Women and Pain

In a recent Centers for Disease Control and Prevention report it was noted that there is a widespread increase in opiate addiction among women. The rate of death from opiate pain relievers has increased 5 times in the last decade and while the death rate from drug overdose remains higher in men the rate of increase in much higher in women in the last 10 years with more women dying of drug overdose than in car accidents.

Any time I read a statistical report I am left with a desire to make sense of the facts and figures. I am struck by the facts and a desire to sort out what it all means to me in my work with women, families and those struggling with addiction.

In all likelihood many deaths could have been prevented with information. And this information is that certain drug interactions can be deadly. Some medications can’t be combined, in particular opiate pain relievers and benzodiazepines otherwise known as the category of anti anxiety medications. Combining opiate pain relievers with anti anxiety pain meds can lead to death. How many people are aware of this fact?

Doctors are certainly aware of this fact, however if a woman is getting her pain medication from one doctor and her anti anxiety from another she is not getting the information on how to safely take her medications. And as is pointed out in the CDC report women tend to “doctor shop” and get their desired medications from more than one doctor. The reality is that most women are hiding their emotional and physical pain and feel reluctant to admit to struggling with either.

So, what is going on that women feel the need for opiate pain meds and anti anxiety meds? What does this tell us about women today and about their lives?

It is pointed out in the CDC report that women are more likely to experience more pain and for a longer duration than men. And indeed if you watch TV you will see ads that are directed at women with chronic pain. Is there really a sex based difference in the experience of pain? Or is this a sociological phenomena?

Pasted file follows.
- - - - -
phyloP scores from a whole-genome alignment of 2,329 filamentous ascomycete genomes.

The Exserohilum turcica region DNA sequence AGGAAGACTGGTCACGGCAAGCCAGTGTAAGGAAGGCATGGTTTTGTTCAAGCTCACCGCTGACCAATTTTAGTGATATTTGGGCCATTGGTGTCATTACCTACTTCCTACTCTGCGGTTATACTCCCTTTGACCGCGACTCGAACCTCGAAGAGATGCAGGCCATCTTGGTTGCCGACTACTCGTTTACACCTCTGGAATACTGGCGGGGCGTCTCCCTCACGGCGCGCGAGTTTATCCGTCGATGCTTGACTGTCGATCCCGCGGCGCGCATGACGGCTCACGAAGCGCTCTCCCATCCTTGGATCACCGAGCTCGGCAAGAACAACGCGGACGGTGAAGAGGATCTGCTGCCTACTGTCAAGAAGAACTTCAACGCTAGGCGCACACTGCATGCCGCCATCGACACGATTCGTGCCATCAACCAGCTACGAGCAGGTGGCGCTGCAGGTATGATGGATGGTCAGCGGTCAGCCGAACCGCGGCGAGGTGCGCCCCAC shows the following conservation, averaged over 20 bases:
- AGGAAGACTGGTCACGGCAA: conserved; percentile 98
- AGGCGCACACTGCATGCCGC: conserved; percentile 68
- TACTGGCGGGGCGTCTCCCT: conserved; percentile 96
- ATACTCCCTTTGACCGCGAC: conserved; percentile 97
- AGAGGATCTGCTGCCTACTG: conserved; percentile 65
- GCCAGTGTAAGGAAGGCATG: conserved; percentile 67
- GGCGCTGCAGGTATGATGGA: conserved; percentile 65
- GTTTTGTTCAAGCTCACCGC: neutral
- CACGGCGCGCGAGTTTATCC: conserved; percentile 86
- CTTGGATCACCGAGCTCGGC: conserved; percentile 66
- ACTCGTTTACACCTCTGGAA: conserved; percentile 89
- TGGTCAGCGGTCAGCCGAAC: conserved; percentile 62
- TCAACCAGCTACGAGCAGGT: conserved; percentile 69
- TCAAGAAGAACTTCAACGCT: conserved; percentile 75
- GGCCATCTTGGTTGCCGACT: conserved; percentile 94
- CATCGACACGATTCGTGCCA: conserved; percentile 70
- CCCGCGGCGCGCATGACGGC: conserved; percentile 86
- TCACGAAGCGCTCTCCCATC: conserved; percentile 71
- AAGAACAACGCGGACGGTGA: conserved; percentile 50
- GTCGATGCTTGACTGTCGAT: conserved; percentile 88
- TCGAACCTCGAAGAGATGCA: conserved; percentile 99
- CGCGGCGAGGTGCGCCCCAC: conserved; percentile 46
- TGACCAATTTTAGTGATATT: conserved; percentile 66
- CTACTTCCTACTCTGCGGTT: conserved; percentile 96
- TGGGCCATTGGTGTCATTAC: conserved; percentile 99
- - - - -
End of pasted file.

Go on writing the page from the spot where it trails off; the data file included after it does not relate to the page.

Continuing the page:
As a woman and in my work with women I have found that women tend to;

—take care of others while neglecting themselves

—delay seeking treatment until they have hit the wall

—care for themselves rather than have someone helping them

—feel compelled to continue to push on and take a pill rather than take the time for other forms of self care

—use pain meds to take the edge off their emotional pain as well as their physical pain

—use anti anxiety meds to deal with daily stress and anger

Indeed more than one woman has told me that her husband, kids and boss were much easier to tolerate when she was taking her “mommy vitamins” which were her pain and anxiety medications.

Taking all the aforementioned into account it seems to me that it is time to educate women on all fronts; drug interactions and lethal combinations, recognition of physical and medical concerns that are more prevalent among women. As well as the understanding, acknowledgement of the realities of the emotional lives of women today and the barriers of self awareness and self care.

Next on Women and Pain – The Fall Out of Being Last On The List

Footnote: CDC Center for Disease Control and Prevention, Morbidity and Mentality Weekly Report (MMWR), Vital Signs: Overdoses of Prescription Opioid Pain Relievers and Other Drugs Among Women – United States, 1999-2010, Weekly, July 5,2013/62(26);537-542

About the Authors

Karen Khaleghi Ph.D.

Karen Khaleghi, Ph.D., is a co-founder of Creative Care, Malibu, a rehabilitation and recovery center.

Morteza Khaleghi Ph.D.

Morteza Khaleghi, Ph.D., is the co-founder of Creative Care, Malibu, a rehabilitation and recovery center.

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